Note: this review pertains to the British Region 2 DVD edition
By Adrian Smith
best known for his work as both a writer, director and producer with Hammer
Films, Jimmy Sangster actually relocated to Hollywood during the early 1970s,
where he worked very successfully in both film and television. Whilst there he
wrote a supernatural script set in a run- down hospital in downtown Detroit.
Much to his chagrin, the script was altered to more closely resemble the Hammer
movies that were, to him at least, ancient history. Although keeping the
American protagonists, events were manipulated to allow the story instead to
take place in an English country estate featuring a collection of stereotypical
butlers, chauffeurs and curtseying maids. The film is essentially Agatha
Christie meets Dennis Wheatley through the filter of Dario Argento.
Ross is Maggie, a successful American designer who receives a mysterious
invitation to work in England. Accompanied by her handsome lover Pete (a
youthful and impressively moustachioed Sam Elliott), they jet off to a grey,
dull English world of narrow country lanes and chirpy market stall holders.
Following a minor motorcycle accident they find themselves guests of the
aristocratic Jason Mountolive, who conveniently lives in the kind of stately
home that Americans seem to think all the English live in. What they don't
realise until it becomes too late is that their arrival there was no accident.
When other guests begin to arrive, all successful in their respective fields,
it becomes clear that diabolical dealings are underway, and they may be lucky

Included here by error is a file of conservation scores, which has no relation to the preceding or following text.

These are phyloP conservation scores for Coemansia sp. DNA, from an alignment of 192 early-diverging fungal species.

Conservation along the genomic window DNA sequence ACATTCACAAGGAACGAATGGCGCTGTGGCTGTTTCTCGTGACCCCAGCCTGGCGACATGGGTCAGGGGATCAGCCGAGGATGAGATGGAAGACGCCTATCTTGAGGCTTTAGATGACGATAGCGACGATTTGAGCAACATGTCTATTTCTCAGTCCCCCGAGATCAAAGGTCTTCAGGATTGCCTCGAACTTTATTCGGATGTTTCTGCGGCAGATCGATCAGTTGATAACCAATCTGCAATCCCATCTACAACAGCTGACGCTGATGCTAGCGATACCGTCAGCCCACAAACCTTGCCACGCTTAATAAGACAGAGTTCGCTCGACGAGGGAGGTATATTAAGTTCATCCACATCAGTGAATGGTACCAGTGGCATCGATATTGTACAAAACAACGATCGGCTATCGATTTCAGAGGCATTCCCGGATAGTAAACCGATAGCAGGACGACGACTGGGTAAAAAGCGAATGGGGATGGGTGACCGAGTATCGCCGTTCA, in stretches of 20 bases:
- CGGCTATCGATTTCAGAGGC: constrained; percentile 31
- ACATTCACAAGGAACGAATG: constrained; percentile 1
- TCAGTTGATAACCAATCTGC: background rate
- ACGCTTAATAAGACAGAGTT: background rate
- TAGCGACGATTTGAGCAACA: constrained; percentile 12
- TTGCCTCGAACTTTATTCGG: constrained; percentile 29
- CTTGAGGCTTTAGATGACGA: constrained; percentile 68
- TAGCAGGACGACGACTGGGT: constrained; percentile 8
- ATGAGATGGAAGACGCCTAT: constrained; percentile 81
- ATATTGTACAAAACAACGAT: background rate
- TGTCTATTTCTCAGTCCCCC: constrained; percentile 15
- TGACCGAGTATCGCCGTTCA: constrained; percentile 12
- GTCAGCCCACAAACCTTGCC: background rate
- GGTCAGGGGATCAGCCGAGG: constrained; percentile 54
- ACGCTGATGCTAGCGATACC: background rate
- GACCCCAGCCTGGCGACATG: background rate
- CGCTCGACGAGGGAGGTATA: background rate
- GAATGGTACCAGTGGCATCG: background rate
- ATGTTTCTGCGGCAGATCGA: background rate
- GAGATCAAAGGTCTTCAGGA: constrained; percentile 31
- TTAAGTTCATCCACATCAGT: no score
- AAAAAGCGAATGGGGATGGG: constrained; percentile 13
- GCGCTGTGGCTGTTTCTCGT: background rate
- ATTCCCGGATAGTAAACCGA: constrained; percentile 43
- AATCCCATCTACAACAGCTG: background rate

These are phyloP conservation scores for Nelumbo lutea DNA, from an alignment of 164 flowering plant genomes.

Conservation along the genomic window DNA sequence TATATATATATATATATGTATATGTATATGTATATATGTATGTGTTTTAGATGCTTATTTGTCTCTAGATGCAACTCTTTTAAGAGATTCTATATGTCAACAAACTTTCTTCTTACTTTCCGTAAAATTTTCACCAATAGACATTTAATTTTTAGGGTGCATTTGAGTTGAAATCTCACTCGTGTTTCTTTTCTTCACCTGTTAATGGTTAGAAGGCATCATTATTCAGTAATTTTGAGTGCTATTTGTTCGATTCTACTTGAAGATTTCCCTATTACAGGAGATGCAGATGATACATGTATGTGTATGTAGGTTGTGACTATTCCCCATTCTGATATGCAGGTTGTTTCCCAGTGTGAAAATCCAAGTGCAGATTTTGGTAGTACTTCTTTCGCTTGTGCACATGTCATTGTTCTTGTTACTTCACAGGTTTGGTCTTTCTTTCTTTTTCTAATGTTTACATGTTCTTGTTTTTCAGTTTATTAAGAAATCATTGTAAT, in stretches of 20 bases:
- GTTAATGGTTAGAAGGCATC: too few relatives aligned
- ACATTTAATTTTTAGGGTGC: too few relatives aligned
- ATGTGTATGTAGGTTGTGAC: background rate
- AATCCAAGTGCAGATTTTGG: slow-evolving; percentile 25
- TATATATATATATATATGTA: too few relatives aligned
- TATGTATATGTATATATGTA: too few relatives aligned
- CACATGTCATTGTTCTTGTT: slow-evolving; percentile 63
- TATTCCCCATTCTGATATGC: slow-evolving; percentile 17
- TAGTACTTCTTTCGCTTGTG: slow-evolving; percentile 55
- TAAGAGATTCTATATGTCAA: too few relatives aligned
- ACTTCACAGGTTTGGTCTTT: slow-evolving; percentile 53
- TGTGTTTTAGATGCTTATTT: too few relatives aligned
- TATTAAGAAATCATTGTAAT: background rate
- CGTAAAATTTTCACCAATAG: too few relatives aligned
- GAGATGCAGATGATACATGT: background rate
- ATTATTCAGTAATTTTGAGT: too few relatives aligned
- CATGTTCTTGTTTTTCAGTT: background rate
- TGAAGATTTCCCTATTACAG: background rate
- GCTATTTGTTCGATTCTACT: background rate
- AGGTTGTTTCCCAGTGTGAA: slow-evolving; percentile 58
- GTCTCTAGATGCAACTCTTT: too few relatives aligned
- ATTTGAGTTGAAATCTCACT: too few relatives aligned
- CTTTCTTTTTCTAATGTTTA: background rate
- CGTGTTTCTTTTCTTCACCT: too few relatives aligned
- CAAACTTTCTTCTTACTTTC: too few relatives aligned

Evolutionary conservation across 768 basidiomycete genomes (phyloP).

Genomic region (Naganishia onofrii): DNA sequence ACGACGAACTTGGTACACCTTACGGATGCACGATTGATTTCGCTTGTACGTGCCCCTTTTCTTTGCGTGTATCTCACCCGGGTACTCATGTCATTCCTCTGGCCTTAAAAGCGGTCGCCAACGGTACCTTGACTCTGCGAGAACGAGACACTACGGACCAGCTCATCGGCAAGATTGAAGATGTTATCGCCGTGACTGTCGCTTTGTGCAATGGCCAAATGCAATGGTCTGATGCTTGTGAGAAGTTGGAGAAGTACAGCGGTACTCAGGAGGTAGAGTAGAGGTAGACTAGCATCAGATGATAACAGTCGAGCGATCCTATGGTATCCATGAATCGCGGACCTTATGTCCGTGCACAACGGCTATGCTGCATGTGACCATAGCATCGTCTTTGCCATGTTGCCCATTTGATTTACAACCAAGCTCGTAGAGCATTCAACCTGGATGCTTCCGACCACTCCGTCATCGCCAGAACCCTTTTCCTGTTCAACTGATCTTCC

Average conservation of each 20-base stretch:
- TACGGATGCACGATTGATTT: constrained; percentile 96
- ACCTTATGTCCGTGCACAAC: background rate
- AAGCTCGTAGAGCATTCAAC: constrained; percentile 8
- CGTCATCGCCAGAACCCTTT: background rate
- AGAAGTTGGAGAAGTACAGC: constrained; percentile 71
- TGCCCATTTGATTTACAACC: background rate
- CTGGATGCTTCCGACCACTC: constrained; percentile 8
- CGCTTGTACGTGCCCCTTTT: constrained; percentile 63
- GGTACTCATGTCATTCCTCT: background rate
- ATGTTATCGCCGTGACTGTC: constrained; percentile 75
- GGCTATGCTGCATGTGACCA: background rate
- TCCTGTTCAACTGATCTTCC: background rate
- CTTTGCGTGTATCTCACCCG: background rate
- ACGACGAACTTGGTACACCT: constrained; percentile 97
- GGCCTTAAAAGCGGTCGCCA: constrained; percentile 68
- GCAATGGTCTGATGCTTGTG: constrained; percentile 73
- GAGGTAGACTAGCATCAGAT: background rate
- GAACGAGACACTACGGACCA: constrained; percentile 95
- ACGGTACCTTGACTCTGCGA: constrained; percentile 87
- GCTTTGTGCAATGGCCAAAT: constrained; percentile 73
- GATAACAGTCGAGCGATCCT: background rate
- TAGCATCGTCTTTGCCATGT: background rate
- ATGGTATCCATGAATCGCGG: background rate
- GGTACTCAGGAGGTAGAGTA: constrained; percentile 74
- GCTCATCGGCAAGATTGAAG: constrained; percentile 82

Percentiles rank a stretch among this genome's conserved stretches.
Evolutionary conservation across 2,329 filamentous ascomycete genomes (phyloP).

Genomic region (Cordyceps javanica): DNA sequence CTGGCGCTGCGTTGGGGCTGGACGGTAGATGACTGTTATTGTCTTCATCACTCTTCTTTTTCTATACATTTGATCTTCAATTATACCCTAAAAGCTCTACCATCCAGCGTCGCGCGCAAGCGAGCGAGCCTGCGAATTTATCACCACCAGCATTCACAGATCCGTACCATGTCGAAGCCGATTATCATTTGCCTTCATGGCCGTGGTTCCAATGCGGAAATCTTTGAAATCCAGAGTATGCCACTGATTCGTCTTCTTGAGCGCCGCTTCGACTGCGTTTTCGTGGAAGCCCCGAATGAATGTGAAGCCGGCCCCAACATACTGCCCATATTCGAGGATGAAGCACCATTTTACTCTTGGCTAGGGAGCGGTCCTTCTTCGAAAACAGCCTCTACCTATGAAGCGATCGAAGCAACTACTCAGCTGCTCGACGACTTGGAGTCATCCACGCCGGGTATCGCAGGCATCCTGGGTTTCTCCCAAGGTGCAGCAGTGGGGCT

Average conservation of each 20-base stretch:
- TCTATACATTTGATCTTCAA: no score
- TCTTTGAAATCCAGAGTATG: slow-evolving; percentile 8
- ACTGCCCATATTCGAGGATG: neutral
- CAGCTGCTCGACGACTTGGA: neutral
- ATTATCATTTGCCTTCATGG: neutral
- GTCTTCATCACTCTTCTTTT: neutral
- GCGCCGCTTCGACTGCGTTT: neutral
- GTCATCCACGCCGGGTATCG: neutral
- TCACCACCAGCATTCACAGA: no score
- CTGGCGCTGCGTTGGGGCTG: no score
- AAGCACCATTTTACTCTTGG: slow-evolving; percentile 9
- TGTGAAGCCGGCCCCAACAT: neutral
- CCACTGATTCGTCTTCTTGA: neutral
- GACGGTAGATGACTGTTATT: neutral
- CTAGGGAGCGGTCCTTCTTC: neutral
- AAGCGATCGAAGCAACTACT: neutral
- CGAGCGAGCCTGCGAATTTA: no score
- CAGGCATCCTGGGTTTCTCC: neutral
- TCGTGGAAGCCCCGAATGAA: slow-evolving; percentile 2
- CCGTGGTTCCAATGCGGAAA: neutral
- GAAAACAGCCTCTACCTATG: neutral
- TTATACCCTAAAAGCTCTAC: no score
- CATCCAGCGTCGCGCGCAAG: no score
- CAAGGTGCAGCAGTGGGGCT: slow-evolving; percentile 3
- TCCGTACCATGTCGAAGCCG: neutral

to escape with their lives, or their souls.
The Legacy is perhaps best remembered now for
being the film that Ross and Elliott first met on, and subsequently married. It
is a peculiar film, mixing cosy drawing room talk with spectacularly violent
and gory deaths. Richard Marquand had to be influenced by Argento's Suspiria,
released just one year before. Maggie suspects she is descending into madness,
feeling that she is losing her grip on reality. And when people like The Who's
Roger Daltry and former Bond villain Charles Gray turn up only to suffer
spectacularly, she realises that she may be to blame. Could it be something to
do with a sixteenth-century witch, with whose portrait she bears an uncanny
the plot makes very little sense, The Legacy is a very entertaining film.
Ross and Elliott show genuine chemistry (perhaps unsurprisingly) as the
innocent couple around whom the sinister events unfold. The house becomes a
character itself as the camera glides around its oak-panelled hallways,
revealing hidden doors, tapestries, archaic ornaments and an increasingly
anachronistic collection of 1970s furniture. Although mostly shot on location
at Loseley Park House in Surrey, parts of it were also shot at Bray Studios,
the spiritual home of Hammer films.
The Legacy in some ways represents the end of
an era. By the tail end of the 1970s the money to make films in Britain was
running out, and companies like Hammer had gasped their last breath, and
Marquand was courted by George Lucas to direct the last part of his Star
Wars trilogy. It is well worth taking a look at, and this new DVD from
Odeon Entertainment presents an excellent widescreen print. A booklet with background information is the only
significant extra, which is a pity. It would be good to hear how Katharine Ross
and Sam Elliott look back on the film now, and perhaps a word or two from Roger
Daltrey on his dramatic, fish-based demise.